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τὰ δεύτερα κινδυνεύς οντας = τὸν δεύτερον κίνδυνον κ.: cf. c. 57, 3.

αὐτά—‘the facts’; cf. c. 40, 2.

ξυμμαχεῖν—see note on c. 75, 3.

αὐτούς—‘of your own accord.’ In

ἅπερ κτλ the order is φαίνεσθαι παρακελευομένους ταῦτα ἅπερ δεόμενοι ἂν ἐπικαλεῖσθε, ‘you ought to be openly encouraging us, so that we may not give way, exactly as you would have appealed to us and called for our help.’ ταῦτα is obj. of παρακελευομένους, ἅπερ of δεόμενοι.

ἐπεκαλεῖσθε—‘to call to one's aid,’ as often.

ἐκ τοῦ ὁμοἰου = ὁμοἰως, adverbial phrases with ἐκ being very common in Thue.—as ἐκ τοῦ προφανοῦς, τοῦ φανεροῦ, τοῦ εὐθέος, τοῦ εἰκότος, τοῦ εὐπρεποῦς, τοῦ δικαίου, etc.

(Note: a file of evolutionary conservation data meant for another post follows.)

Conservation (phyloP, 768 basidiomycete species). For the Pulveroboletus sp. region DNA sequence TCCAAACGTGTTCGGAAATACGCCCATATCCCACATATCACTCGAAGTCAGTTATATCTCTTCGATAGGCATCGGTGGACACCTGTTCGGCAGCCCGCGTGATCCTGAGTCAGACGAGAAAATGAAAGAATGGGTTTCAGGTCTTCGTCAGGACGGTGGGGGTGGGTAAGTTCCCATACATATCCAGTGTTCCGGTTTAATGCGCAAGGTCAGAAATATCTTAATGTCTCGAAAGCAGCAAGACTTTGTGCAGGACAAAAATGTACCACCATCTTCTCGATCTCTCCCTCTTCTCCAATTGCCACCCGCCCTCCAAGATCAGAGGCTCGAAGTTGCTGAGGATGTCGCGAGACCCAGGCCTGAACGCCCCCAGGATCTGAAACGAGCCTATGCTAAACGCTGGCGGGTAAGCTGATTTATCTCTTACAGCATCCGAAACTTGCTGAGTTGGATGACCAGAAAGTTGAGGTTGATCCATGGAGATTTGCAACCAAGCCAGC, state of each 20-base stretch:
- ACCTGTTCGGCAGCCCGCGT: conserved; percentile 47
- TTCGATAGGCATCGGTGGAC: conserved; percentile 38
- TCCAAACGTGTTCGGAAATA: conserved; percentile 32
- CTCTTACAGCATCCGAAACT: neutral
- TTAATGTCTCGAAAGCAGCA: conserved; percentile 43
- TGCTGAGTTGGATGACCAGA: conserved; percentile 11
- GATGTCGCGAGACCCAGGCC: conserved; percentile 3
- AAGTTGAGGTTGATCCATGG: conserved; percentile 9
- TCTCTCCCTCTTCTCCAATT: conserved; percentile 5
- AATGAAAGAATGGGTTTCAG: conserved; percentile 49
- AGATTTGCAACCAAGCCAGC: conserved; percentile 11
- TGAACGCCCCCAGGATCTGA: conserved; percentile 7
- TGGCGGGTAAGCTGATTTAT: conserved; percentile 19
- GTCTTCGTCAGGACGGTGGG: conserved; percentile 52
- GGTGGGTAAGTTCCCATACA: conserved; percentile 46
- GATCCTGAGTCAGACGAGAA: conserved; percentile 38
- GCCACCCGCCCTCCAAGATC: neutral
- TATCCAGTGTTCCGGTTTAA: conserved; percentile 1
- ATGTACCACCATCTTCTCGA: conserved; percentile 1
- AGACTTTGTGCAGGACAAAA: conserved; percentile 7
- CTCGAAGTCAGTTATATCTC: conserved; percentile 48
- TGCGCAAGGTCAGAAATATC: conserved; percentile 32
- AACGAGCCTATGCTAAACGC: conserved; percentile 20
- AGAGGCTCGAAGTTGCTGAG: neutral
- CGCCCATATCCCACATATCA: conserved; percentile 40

ὅπως μηδὲν ἐνδώσομεν—this explains ἅπερ and ταῦτα, and the construction is on the analogy of that which follows verbs of precaution, ὁρῶ, ἐπιμελοῦμαι, etc. The note in Jowett says that ‘there is a slight flaw in the double reference of the words, which apply better to the actual than to the supposed case.’ But in the supposed case—that Athens had attacked Camarina instead of Syracuse—it would still have been in point for Camarina, while calling in the aid of Syr., to urge her not to give way before Athens, viz. for the sake of the other Siceliot cities. To refrain from supporting Camarina would have been a surrender to Athens. There is, in fact, only a different nuance in the meaning of ἐνδώσομεν as applied to the two cases. Precisely the same happens in VII. 61, where the one word πατρίδος is applied to the Athenians and Syracusans with a different implication.

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